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How ‘Wonder Woman’ director Patty Jenkins cracked the superhero-movie glass ceiling

Patty Jenkins, left, directs Gal Gadot in “Wonder Woman.” (Warner Bros. / DC Entertainment)

IN THE new film “Wonder Woman,” our title hero leaves her empowering, all-female island of Themyscira for the tightly corseted society of World War I-era London. As her companions coax the Amazon-tribe warrior into trading in her free-flowing leather skirt for the confining bustle of a male-dominated Western world, Diana Prince has a natural question: How do you fight in this attire?

That scene also reflects the challenge for the film’s director, Patty Jenkins. In an industry forever plagued by sexism, she wondered: How do I succeed as the first woman to direct a big-budget superhero feature?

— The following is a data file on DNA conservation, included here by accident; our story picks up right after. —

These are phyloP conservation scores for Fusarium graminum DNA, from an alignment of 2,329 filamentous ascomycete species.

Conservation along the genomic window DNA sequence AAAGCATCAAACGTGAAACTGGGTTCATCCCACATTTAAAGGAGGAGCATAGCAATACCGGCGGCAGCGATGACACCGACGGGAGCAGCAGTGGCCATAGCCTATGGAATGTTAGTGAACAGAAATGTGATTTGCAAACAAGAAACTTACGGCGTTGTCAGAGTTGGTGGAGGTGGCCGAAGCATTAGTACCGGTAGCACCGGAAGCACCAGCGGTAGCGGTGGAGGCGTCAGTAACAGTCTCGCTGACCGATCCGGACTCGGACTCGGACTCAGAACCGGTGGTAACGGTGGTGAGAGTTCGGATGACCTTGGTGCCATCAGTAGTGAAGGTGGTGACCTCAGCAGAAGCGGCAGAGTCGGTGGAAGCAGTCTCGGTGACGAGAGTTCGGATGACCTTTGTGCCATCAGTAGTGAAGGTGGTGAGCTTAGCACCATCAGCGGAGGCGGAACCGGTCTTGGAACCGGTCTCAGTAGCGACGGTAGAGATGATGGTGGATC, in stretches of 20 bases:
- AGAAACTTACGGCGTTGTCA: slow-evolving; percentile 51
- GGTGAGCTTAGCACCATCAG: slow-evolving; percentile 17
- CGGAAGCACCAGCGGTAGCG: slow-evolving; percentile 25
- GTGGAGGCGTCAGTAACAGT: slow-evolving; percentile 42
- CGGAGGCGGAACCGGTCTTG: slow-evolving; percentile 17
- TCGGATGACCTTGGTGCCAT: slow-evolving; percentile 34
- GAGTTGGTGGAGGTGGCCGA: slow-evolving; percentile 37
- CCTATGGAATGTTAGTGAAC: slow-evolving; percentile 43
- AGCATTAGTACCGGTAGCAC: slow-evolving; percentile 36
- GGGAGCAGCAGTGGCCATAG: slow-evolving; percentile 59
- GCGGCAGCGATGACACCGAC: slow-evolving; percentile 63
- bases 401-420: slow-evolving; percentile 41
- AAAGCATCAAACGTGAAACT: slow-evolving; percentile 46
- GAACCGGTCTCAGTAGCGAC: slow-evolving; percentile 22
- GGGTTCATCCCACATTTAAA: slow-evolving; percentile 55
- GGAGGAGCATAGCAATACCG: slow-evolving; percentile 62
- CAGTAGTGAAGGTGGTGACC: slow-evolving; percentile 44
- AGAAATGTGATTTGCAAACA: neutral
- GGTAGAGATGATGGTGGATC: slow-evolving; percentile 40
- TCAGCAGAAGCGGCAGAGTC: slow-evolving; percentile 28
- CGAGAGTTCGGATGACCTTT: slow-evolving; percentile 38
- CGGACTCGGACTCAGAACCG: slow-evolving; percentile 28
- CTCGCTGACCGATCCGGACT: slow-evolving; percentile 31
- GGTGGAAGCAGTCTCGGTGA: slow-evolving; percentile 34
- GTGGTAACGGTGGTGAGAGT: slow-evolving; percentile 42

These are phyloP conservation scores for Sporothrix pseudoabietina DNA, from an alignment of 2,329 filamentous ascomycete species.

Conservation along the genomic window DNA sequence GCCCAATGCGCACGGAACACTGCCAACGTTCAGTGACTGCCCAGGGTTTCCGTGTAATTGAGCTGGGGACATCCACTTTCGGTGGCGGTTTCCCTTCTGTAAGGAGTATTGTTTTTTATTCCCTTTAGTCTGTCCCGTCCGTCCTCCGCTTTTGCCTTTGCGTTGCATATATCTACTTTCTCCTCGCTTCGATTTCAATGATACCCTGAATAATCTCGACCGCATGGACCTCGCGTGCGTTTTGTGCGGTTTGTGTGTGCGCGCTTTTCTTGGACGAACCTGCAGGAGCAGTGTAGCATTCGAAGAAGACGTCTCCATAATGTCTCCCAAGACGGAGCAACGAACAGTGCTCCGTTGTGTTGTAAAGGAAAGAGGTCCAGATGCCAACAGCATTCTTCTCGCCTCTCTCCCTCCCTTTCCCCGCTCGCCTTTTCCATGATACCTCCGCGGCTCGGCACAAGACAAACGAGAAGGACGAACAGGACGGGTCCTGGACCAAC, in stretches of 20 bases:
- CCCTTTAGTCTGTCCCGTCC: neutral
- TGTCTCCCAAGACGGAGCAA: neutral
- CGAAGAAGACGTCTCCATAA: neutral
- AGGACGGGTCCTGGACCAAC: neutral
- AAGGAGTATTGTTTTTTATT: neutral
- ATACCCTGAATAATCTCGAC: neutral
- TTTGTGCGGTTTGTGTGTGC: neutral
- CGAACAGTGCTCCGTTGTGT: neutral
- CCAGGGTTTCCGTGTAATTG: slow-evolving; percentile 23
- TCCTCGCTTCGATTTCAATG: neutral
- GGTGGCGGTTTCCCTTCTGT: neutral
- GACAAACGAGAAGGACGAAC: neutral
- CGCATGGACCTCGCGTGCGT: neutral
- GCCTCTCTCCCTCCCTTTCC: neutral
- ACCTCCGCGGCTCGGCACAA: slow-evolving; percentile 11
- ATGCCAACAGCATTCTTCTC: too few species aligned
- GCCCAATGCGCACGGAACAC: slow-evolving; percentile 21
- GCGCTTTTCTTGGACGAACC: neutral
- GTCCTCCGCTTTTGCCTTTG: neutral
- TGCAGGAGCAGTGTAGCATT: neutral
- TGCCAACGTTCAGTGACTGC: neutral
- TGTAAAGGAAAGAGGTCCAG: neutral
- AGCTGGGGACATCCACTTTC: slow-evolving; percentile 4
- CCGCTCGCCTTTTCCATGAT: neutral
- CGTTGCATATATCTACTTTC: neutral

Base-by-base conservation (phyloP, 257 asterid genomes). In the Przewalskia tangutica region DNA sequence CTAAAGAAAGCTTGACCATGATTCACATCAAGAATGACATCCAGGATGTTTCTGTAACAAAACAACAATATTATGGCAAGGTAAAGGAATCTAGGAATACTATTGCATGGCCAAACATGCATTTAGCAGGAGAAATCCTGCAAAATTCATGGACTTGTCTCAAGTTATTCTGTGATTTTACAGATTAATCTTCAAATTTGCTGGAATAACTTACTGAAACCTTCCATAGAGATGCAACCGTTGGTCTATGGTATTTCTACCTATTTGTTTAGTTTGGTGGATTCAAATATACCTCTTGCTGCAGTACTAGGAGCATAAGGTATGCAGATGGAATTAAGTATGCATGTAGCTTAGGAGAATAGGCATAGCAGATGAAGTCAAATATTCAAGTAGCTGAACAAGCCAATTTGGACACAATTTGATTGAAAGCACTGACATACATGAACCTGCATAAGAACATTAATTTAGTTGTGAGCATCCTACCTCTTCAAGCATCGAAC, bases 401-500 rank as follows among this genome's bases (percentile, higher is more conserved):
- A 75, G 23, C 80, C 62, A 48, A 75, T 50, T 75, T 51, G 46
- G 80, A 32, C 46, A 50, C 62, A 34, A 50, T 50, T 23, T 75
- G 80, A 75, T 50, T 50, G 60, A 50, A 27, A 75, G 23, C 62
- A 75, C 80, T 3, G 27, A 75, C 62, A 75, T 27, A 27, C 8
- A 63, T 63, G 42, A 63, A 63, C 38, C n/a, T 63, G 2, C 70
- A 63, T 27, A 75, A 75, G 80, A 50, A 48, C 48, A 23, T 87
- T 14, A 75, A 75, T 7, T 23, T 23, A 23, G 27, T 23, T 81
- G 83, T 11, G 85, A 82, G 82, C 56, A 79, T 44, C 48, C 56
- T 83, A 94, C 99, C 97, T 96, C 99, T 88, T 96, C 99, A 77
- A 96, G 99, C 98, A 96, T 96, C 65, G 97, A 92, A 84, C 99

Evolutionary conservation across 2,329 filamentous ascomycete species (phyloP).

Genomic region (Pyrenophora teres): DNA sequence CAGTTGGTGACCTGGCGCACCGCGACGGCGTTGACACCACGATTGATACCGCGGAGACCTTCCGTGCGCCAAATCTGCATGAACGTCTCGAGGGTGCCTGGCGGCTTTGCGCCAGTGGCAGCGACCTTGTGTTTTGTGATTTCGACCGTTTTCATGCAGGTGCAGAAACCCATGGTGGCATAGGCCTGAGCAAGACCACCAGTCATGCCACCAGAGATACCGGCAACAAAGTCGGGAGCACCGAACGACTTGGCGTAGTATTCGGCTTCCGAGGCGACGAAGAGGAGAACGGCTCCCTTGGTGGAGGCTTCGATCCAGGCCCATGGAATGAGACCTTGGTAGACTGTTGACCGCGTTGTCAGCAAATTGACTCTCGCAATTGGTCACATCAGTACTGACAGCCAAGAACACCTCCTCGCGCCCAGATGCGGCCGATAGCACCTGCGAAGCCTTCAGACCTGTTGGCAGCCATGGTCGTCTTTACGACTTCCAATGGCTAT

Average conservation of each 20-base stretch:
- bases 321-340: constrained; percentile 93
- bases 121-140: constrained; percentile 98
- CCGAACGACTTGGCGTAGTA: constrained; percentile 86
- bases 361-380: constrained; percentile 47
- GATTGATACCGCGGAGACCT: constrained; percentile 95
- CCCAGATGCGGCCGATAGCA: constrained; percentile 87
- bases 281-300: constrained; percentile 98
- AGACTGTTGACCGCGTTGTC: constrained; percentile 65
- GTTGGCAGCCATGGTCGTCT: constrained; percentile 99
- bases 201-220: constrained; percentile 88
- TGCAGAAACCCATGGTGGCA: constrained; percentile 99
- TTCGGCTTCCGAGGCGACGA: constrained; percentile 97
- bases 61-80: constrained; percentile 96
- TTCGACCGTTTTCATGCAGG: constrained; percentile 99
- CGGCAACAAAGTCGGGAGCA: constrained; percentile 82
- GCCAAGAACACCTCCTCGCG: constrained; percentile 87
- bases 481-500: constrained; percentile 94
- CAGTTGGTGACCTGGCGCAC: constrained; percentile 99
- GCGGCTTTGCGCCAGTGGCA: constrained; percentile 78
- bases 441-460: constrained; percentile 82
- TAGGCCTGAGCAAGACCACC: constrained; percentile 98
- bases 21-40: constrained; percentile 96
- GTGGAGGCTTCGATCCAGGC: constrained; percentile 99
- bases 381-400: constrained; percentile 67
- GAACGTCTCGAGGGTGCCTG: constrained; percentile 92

Her answer is that she refuses to be bound by that question, instead simply trying to succeed as a director, period.

On set, Jenkins can be a physical director, demonstrating to her actors — including star Gal Gadot as Wonder Woman — the precise hand-to-hand combat moves she’s looking for. She also summons the emotional truths she’s seeking from Diana Prince, a woman who might be new to this patriarchal civilization yet who rarely abandons her sword or her sense of powerful self-possession.

Jenkins says her emboldened approach applies to both mythic fiction and real Hollywood machinery.

“My mom was a second-wave feminist, and I heard a lot about it and thought a lot about it,” Jenkins tells The Washington Post’s Comic Riffs. “The way she raised me was both super aware that there had been sexism but also: ‘Congratulations — thank you, now I get to do whatever I want, Mom!’ ”

By presuming as a young woman that equality had been achieved, she wore the armor of a certain naivete that sometimes served her well, recalls Jenkins, 45. She was not intimidated by what she did not recognize. She also says she grew empowered by her peripatetic childhood; her father was an Air Force captain and her mother an environmental scientist, so she grew up around the globe, from the West Coast to the American Midwest and from Germany to Thailand.